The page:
Prior to the start of the surveillance video and approximately two minutes before Plaintiff's fall, floor guard and disc jockey, Armondo Blakely, observed the two male patrons passing the Skate Mate and warned them to stop. Blakely then walked over to the center of the floor to change the music that was playing at the DJ booth. Blakely asserts that he did not observe the two male patrons passing the Skate Mate after he had warned them to stop.

         Plaintiff's mother did not witness Plaintiff's fall because she was at the concession stand with her back turned away from the skating floor. Wilkins also had not observed Plaintiff skating at any point prior to the fall because she felt that the girls were “old enough to skate without supervision.” Ex. 1, 17:22-25, 18:1-4.

         Defendant posted several signs warning patrons of the risks inherent in skating and that they were skating “at your own risk” throughout Skateland, including at the front door, at the skate counter, on the DJ booth, in the café area, and near the customer lockers, and plays a two to three minute warning message over the loud speaker before each skating session begins. Defendant also employs floor guards who monitor the skating floor at all times and warn skaters about rule violations. All of Defendant's employees are required to attend mandatory quarterly training meetings. The last training meeting before the incident occurred on March 26, 2018. Although Skateland had scheduled three floor guards to be on staff on the date of the incident, at the time of Plaintiff's fall, one floor guard was out on the floor and the others were taking their breaks or managing the skate counter. Defendant inspected the floor immediately after Plaintiff's fall and noted it was clean, dry, and free of debris. Plaintiff's roller skates were also examined and nothing was noted to be wrong with them.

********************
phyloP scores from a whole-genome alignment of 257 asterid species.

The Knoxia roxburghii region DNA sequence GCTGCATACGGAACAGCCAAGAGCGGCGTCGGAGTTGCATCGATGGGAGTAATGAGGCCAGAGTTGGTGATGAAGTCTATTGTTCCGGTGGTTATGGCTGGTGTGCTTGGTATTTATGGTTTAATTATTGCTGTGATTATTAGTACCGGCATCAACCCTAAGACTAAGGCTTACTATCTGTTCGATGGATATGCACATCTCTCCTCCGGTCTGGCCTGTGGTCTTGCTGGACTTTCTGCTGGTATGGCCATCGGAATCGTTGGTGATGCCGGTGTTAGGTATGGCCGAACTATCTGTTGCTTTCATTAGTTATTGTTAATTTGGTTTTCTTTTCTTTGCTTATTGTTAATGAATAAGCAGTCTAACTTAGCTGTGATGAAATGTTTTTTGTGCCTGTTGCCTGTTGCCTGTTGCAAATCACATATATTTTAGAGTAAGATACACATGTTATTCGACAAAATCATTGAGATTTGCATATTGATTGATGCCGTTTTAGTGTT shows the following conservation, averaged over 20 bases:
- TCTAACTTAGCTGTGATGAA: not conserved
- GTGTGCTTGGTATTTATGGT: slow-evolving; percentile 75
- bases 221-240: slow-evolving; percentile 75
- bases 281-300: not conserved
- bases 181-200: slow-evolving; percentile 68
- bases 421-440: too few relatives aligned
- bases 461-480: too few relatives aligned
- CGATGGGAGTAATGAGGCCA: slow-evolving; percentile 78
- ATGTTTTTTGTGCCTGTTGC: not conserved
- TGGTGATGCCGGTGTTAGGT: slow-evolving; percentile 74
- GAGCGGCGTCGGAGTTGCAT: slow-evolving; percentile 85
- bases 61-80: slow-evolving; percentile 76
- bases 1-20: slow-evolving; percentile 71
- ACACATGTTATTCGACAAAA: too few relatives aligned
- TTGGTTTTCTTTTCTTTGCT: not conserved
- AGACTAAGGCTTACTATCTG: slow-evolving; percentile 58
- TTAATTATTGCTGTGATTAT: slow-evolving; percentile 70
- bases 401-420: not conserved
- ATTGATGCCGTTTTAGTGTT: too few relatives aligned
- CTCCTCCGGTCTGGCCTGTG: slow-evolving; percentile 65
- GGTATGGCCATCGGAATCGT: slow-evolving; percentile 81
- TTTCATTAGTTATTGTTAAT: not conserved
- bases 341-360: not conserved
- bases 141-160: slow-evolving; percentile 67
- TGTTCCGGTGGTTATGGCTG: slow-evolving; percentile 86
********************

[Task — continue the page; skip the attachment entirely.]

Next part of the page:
Summary judgment is appropriate when the movant shows that there is no genuine issue of material fact and that the movant is entitled to judgment as a matter of law. Fed.R.Civ.P. 56(a). In deciding a motion for summary judgment, the court must view the evidence and make all reasonable inferences that favor them in the light most favorable to the non-moving party. Johnson v. Advocate Health & Hosps. Corp., 892 F.3d 887, 893 (7th Cir. 2018) (citing Parker v. Four Seasons Hotels, Ltd., 845 F.3d 807, 812 (7th Cir. 2017)). The party opposing the motion for summary judgment must “submit evidentiary materials that set forth specific facts showing that there is a genuine issue for trial.” Siegel v. Shell Oil Co., 612 F.3d 932, 937 (7th Cir. 2010) (citations omitted). “[A] factual dispute is ‘genuine' for summary judgment purposes only when there is ‘sufficient evidence favoring the nonmoving party for a jury to return a verdict for that party.'” Outlaw v. Newkirk, 259 F.3d 833, 837 (7th Cir. 2001) (quoting Anderson v. Liberty Lobby, Inc., 477 U.S. 242, 249 (1986)). “[A] ‘metaphysical doubt' regarding the existence of a genuine fact issue is not ...